Authored by Dan Huie
Two days ago I had the pleasure of visiting a client’s home in response to their request for help with their crawl space. Their home was beautiful and you could tell they held high standards and cared very much for their property. What I saw in their crawl space saddened me, although it is very, very common. Their insulation, duct work, and vapor barrier had been thoroughly soiled. Unfortunately, there was no saving it. Roof Rats (rattus rattus for those of us who love more scientific names) had been coming and going for two decades. The homeowner had been trapping rats relentlessly and they knew their neighborhood had a significant problem. However, their intermittent success had led to a false sense of security. Enlisting the services of a conscientious, reputable, and effective pest control service long ago could have saved them several thousand dollars in repairs today.
Most of us wait to see evidence before we think we have a rodent infestation. When our neighbors call an exterminating company we feel relieved that we have not had issues. However, both Norway Rats and Roof Rats are quite comfortable in our Northwest Environment where lakes, streams, green-belts, woods, black berries and dense ground cover such as Ivy abound. When rodents infest one property in your neighborhood, it is important to realize the environmental links between the infested property and your home. Having your home inspected for rodent access, performing rodent exclusion, and monitoring for exterior rodent pressure can keep you well ahead of the game.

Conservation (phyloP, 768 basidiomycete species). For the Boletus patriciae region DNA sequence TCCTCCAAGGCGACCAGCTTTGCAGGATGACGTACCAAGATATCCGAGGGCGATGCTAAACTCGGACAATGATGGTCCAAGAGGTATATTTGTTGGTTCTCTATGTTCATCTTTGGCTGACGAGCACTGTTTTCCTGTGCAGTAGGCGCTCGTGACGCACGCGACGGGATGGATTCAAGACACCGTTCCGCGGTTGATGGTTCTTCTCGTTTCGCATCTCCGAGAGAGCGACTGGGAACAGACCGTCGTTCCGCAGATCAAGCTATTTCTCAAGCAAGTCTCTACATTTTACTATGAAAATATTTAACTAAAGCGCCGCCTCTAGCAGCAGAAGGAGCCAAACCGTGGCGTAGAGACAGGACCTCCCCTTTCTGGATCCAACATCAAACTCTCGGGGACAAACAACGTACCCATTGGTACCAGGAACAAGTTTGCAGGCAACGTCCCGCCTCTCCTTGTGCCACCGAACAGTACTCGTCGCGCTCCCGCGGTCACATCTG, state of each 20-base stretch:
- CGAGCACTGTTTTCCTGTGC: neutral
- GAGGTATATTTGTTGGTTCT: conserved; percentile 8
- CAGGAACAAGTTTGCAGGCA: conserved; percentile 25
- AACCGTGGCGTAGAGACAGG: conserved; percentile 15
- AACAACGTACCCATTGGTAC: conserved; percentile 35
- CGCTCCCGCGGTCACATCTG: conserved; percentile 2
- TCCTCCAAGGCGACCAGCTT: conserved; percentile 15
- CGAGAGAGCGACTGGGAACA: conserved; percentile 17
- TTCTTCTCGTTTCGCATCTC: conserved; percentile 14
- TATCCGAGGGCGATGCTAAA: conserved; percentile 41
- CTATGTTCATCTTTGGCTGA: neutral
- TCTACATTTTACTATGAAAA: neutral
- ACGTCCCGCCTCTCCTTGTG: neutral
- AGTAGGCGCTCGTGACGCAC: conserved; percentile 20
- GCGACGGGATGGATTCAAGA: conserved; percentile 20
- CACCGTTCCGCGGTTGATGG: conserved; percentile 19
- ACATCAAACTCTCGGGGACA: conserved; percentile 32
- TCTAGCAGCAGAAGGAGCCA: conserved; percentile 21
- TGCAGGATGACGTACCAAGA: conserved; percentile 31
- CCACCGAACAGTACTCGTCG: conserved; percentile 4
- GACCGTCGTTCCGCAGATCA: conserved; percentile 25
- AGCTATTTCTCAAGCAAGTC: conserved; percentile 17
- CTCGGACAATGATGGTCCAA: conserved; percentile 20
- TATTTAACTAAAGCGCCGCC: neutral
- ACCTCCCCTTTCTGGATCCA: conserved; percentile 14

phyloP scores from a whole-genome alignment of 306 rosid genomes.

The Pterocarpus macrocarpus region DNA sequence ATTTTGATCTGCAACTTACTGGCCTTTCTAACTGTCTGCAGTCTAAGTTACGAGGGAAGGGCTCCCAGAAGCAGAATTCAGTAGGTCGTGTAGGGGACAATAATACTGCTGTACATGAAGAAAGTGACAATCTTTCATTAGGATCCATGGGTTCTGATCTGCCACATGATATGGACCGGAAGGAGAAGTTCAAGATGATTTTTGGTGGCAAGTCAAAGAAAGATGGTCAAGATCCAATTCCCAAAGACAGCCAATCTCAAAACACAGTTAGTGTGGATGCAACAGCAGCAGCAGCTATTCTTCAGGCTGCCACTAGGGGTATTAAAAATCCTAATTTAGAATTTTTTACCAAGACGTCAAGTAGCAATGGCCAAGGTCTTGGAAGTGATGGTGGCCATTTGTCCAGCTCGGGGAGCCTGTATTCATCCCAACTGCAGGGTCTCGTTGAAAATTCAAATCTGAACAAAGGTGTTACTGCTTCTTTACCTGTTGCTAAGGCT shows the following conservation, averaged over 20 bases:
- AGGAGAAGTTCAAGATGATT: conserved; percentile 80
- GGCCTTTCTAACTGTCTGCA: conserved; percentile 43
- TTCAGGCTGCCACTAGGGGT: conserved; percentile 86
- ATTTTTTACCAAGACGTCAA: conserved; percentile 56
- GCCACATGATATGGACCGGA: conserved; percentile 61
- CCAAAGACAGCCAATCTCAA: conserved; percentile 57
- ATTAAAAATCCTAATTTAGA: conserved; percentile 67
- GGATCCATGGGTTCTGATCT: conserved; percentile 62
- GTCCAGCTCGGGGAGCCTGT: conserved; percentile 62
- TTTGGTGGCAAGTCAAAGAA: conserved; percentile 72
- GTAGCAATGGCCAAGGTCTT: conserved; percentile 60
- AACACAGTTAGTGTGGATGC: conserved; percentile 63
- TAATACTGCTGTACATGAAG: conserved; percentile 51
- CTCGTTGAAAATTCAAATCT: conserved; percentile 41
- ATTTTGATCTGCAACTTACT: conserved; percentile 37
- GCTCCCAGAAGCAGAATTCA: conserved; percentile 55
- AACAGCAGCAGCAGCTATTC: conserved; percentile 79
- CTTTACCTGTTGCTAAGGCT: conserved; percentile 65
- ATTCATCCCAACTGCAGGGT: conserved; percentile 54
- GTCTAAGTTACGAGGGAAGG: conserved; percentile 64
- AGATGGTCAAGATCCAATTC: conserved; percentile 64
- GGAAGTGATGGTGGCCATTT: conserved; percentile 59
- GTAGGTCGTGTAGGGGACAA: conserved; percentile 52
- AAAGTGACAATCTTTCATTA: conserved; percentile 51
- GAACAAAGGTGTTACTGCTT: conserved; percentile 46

For great pictures and succinct information about rats, check out the following link: www.ratbehavior.org/QuizNorwayRatRoofRat.htm
Dan Huie is the Vice President and Chief Operations Officer of United Pest Solutions, Inc. Located in the Seattle area of Washington state, Mr. Huie has sixteen years of experience with professional pest control involving Human Resource and Pest Management Professional Training. He is extensively involved with the Washington State Pest Management Association (WSPMA) and the National Pest Management Association (NPMA).